Connecting Language Arts to Civics
Students apply the knowledge and understanding that they have gained about civics and community responsibility to design and implement a community service project. Once the project is completed, students reflect on the lessons learned and creatively express the ways that they can continue to make a difference in their communities as active participants and caring citizens.
Grade Levels: 3rd – 8th
Time: 3 class sessions (over a few weeks)
Computers with internet access
Make a Difference worksheet
A River Ran Wild: An Environmental History By Lynne Cherry, Gulliver Books (1992); ISBN: 0152005420
Construction paper and butcher paper for art project
1. Begin the lesson by brainstorming with students what makes a person a good citizen (depending on the make up of your school community, you may want to use an alternative term such as community member). Have students think back to previous lessons and experiences and incorporate these ideas as well. Point out that although voting is a very important part of citizenship, there are many ways for community members to contribute to their community.
2. Have students take the ideas that were brainstormed and now relate them to their selves. Ask students how they can be good citizens at school,… on the playing field,… at home,… in their neighborhoods? Write their responses on chart paper.
3. Read and discuss the story, A River Ran Wild, by Lynne Cherry. Discuss the events that took place leading to the death of the Nashua River and what the community did to bring the river back. Point out how the efforts of one person encouraged a whole community to make a difference. Discuss the various ways community members affected change (volunteering, passing new laws, etc).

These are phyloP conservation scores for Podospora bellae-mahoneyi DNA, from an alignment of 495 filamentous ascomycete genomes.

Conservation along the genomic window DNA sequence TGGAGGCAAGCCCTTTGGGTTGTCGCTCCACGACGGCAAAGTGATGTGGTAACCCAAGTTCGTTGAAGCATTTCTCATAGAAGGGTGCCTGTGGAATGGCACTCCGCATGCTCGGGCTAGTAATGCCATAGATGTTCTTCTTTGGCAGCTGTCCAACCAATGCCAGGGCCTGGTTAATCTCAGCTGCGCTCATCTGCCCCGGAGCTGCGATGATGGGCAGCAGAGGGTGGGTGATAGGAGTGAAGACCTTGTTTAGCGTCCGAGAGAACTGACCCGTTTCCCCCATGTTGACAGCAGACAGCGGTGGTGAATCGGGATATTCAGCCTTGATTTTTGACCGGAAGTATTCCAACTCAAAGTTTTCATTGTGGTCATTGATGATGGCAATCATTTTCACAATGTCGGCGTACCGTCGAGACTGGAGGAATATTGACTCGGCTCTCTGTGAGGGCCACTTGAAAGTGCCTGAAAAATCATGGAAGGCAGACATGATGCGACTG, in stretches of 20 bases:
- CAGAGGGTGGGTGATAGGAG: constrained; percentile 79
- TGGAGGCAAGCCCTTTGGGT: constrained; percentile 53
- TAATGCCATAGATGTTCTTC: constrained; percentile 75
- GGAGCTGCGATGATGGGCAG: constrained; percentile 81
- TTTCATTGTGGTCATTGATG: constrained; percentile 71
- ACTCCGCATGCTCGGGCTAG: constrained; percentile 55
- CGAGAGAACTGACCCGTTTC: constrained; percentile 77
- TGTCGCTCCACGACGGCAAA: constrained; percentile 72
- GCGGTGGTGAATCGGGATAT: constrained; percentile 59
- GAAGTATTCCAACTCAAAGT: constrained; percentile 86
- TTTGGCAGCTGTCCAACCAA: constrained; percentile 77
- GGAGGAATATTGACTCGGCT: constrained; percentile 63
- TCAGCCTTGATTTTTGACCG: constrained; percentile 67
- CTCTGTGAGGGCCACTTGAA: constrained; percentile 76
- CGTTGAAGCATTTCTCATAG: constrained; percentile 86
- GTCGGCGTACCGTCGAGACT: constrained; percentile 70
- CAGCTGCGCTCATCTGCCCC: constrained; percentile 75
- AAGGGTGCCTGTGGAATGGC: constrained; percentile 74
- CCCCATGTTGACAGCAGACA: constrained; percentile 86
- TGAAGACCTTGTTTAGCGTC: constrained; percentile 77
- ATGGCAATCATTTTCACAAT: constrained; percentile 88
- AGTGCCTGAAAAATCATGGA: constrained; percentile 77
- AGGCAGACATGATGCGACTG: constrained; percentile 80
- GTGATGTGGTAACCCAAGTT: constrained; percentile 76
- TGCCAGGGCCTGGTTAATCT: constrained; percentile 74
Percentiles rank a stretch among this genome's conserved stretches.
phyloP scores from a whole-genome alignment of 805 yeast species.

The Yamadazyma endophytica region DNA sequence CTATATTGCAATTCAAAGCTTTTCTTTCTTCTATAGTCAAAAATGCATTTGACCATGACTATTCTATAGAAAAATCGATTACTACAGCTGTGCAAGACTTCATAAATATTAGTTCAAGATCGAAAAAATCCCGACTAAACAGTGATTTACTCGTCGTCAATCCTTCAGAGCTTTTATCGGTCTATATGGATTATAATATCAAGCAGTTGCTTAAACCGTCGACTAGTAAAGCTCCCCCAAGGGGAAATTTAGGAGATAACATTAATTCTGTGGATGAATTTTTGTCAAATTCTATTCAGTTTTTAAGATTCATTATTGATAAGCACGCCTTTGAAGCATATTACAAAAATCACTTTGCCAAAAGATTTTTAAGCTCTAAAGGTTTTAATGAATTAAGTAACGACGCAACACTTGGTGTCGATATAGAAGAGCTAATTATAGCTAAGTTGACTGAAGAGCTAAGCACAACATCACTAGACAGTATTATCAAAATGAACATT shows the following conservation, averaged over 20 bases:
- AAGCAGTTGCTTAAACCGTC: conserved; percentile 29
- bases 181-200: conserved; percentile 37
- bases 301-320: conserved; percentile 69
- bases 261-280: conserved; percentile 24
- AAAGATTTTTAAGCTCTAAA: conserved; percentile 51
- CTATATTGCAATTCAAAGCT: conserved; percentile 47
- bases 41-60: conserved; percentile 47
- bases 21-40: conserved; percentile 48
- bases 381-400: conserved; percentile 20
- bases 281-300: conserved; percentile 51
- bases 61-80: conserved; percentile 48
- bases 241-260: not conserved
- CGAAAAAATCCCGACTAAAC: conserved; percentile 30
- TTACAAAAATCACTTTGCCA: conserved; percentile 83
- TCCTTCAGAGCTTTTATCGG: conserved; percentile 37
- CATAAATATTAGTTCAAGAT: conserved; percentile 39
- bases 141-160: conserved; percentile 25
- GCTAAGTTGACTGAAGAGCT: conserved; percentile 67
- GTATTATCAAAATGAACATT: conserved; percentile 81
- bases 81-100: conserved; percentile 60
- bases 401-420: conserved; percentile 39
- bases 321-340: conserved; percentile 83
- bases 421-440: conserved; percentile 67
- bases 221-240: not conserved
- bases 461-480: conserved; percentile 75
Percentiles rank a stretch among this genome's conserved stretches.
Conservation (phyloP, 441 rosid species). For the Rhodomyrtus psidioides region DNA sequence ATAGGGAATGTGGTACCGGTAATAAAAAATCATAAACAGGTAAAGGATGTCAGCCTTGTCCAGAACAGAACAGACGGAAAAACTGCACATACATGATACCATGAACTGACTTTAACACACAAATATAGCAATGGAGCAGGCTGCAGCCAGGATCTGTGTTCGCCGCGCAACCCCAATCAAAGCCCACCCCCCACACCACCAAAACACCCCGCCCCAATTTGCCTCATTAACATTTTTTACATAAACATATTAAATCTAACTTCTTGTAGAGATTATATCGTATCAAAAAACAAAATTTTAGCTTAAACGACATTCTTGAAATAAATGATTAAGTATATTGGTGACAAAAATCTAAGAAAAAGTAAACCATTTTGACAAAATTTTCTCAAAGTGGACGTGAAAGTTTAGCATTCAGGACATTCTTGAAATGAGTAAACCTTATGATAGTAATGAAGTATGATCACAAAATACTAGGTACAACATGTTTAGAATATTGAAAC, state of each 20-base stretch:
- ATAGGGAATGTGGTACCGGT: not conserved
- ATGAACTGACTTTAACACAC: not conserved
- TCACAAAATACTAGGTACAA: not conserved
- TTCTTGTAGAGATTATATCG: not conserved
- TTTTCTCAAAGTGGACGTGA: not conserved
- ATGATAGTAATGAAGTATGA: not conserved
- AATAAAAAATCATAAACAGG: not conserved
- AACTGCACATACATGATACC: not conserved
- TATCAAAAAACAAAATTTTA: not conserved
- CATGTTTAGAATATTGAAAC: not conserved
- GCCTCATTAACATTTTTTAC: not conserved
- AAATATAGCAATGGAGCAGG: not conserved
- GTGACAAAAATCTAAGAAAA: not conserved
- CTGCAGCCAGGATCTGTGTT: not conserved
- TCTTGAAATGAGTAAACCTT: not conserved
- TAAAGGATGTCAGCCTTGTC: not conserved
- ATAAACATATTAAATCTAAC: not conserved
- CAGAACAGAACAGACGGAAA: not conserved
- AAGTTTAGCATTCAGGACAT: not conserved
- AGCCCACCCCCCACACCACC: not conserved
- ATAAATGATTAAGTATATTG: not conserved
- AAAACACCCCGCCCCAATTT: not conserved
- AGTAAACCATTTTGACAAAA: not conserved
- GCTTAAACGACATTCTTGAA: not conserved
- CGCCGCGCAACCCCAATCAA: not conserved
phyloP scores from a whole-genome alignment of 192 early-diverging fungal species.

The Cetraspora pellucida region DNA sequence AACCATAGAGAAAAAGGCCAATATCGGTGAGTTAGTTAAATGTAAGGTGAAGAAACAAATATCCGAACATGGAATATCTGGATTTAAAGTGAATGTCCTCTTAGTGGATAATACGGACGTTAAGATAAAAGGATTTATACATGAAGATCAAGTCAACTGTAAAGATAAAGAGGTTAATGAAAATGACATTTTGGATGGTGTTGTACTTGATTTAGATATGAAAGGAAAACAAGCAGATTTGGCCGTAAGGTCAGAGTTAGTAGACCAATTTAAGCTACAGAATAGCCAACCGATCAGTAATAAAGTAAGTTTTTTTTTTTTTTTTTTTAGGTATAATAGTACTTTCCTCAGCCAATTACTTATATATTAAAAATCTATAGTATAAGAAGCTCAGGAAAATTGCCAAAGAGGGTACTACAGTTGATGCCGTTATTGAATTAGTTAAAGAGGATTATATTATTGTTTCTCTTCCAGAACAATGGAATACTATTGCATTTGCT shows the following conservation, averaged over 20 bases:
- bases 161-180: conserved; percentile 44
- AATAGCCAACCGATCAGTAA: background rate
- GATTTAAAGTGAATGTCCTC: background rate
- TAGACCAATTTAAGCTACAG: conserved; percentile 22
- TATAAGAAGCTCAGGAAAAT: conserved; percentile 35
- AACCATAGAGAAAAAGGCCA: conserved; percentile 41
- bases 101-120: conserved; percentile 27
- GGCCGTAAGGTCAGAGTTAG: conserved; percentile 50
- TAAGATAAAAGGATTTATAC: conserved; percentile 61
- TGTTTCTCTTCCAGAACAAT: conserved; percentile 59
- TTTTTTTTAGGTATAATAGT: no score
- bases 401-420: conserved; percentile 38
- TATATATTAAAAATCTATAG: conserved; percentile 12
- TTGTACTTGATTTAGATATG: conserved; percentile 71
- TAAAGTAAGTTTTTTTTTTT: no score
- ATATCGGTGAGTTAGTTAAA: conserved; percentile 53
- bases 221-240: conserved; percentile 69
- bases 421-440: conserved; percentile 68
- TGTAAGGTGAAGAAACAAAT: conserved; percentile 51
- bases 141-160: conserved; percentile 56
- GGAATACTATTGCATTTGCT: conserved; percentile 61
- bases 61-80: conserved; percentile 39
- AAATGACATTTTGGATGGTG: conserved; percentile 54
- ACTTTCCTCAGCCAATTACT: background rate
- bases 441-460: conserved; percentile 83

4. Ask students if they think that they can make a difference in their own community. Have them brainstorm issues that they would like to see changed. Ask students to work in a team of 2-3 to choose an issue that they would like to work on and think through all of the ways that they could work to improve the given issue or situation. Have students present their ideas to the rest of the class. Work with students to group and narrow down ideas, and then decide what idea(s) they would like to work on as a class. Encourage students to think about details to add to their plan of action once they have decided upon a project.
5. Create a Plan of attack for your community service project. Help students plan out their project with a realistic timeline so that they can measure their progress. Encourage them to think about how they can publicize their efforts so that more people can get involved. Once they have completed their project, invite school and/or community leaders to celebrate their efforts.
6. Brainstorm what was learned during the community project and whole unit of study (depending on lessons that were taught). Discuss with students the various ways that they made a difference. Ask students to fill out the Make a Difference worksheet, keeping in mind all of the lessons that they’ve learned.
7. Use the ideas expressed in the worksheet for a class bulletin board or poster that can be hung in a prominent location within the school or in a local community center. Students can write their ideas on paper dolls or paper houses that can be placed artistically together to create a community of caring citizens.
Grades 3rd- 4th: Listening and Speaking Strategies Students listen critically and respond appropriately to oral communication. They speak in a manner that guides the listener to understand important ideas by using proper phrasing, pitch, and modulation.
Grades 3rd- 4th: Writing Strategies
Students write clear, coherent sentences and paragraphs that develop a central idea. Their writing shows they consider the audience and purpose. Students progress through the stages of the writing process (e.g., prewriting, drafting, revising, editing successive versions).
Strategies Students write clear, coherent, and focused essays. The writing
exhibits the students’ awareness of the audience and purpose. Essays contain
formal introductions, supporting evidence, and conclusions. Students progress
through the stages of the writing process as needed.
Make A Difference
Write a list of ways that you think you can make a difference in your community.
Your First Name ____________________________________